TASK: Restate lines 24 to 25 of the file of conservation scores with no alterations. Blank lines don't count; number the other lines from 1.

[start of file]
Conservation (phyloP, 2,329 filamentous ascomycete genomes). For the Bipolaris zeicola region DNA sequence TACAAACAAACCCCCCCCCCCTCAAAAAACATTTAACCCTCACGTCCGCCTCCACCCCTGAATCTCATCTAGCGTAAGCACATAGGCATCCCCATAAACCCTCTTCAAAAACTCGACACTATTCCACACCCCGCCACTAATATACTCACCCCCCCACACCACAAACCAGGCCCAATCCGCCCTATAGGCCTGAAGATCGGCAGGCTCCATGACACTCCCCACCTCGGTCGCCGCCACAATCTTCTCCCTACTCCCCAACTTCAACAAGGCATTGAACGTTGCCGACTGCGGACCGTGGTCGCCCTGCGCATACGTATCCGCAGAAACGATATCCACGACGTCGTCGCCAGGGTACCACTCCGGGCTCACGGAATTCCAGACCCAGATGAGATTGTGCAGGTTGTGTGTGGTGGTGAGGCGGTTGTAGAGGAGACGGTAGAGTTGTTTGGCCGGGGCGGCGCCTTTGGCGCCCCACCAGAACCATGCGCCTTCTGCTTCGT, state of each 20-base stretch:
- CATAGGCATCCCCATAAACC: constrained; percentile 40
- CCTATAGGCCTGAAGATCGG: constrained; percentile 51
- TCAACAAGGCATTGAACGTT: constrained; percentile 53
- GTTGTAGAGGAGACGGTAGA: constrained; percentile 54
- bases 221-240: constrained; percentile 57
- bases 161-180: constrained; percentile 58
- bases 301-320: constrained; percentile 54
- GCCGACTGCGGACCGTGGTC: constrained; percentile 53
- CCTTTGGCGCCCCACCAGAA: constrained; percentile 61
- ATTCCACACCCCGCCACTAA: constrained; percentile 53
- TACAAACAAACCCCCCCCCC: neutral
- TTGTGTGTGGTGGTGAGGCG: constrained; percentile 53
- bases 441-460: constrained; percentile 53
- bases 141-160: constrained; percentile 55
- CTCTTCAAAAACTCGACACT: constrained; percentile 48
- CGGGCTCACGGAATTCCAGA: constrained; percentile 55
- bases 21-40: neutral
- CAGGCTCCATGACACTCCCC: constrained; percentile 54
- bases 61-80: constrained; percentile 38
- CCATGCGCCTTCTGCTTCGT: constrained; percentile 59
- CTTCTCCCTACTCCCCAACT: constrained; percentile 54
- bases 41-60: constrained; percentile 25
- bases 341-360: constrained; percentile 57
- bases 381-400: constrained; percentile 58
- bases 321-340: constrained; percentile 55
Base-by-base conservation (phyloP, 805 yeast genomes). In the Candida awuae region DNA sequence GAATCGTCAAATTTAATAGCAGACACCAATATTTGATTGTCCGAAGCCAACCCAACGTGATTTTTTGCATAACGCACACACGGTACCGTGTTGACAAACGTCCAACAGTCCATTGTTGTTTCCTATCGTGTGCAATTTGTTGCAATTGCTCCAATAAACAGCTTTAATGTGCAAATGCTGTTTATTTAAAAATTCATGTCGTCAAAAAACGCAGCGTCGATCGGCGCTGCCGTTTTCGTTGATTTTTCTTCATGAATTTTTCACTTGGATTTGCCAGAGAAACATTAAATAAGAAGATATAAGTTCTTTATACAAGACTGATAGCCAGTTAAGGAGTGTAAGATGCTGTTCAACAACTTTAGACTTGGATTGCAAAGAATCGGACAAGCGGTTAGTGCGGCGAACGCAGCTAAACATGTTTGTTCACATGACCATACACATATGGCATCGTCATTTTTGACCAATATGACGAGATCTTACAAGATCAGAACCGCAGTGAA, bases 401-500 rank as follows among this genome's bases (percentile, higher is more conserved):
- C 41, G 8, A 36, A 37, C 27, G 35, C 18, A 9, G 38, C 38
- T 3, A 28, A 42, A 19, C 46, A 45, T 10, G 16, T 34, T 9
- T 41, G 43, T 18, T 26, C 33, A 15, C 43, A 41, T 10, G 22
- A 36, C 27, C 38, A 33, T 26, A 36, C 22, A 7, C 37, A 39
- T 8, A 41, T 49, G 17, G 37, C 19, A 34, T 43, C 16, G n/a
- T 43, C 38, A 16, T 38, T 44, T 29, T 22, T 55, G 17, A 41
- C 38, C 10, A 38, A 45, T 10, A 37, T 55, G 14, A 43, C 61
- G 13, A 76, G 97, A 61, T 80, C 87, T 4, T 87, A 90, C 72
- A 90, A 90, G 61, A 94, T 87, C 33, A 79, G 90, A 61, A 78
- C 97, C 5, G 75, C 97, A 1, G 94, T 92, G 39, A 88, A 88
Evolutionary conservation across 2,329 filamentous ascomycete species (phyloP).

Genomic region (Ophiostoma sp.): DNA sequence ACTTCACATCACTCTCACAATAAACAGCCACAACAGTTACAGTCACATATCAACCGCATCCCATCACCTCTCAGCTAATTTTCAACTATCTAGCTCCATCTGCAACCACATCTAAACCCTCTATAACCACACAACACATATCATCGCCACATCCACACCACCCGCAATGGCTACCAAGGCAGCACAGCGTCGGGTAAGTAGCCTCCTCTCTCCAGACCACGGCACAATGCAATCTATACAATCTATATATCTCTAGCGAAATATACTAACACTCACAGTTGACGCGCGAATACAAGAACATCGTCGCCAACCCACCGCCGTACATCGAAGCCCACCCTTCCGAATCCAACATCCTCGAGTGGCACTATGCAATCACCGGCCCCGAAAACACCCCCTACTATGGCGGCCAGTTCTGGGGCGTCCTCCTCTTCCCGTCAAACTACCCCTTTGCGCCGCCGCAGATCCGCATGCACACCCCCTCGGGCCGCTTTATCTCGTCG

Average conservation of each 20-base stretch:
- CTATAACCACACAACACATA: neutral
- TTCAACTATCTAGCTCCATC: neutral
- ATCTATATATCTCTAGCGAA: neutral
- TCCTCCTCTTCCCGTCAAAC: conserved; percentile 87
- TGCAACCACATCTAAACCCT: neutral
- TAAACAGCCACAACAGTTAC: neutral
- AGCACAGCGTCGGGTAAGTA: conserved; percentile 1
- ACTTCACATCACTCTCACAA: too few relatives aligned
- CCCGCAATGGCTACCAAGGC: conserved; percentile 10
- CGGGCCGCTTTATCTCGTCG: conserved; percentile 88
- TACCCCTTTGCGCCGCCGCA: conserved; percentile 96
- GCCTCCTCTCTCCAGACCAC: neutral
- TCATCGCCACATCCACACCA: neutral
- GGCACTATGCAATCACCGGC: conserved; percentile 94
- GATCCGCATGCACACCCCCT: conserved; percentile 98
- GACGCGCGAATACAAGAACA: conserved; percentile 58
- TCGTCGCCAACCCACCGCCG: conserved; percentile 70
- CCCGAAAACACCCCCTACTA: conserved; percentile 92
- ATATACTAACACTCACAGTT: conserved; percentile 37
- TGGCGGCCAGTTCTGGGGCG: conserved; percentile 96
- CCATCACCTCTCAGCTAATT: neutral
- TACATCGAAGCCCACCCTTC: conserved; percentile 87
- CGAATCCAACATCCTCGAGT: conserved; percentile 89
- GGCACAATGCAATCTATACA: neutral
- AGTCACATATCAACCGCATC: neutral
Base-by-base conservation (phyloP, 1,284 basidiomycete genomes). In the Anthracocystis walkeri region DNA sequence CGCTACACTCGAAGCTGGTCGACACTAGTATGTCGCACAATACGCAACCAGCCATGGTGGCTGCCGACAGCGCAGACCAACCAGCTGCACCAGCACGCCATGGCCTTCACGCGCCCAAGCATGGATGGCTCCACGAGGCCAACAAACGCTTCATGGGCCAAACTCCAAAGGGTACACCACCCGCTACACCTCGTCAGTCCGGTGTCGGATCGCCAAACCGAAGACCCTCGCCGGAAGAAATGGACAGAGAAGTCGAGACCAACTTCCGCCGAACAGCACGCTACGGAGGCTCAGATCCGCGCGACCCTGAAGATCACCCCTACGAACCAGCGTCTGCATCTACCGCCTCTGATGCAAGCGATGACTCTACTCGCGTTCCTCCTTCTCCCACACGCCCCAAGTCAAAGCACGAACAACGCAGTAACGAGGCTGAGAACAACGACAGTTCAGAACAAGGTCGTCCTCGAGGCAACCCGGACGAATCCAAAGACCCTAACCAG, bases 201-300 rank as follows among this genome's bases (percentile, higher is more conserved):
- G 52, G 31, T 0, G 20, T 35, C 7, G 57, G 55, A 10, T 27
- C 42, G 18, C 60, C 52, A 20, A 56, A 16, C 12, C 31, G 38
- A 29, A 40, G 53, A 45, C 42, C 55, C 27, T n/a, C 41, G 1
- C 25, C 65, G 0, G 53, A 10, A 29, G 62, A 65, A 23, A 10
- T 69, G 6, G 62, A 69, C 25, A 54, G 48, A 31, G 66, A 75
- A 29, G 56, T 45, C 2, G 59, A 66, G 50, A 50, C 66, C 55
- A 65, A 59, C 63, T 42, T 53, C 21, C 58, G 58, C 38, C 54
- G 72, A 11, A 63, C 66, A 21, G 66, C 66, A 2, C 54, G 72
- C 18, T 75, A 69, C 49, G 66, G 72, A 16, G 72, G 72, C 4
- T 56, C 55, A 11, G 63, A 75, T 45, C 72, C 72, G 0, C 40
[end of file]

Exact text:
- bases 341-360: constrained; percentile 57
- bases 381-400: constrained; percentile 58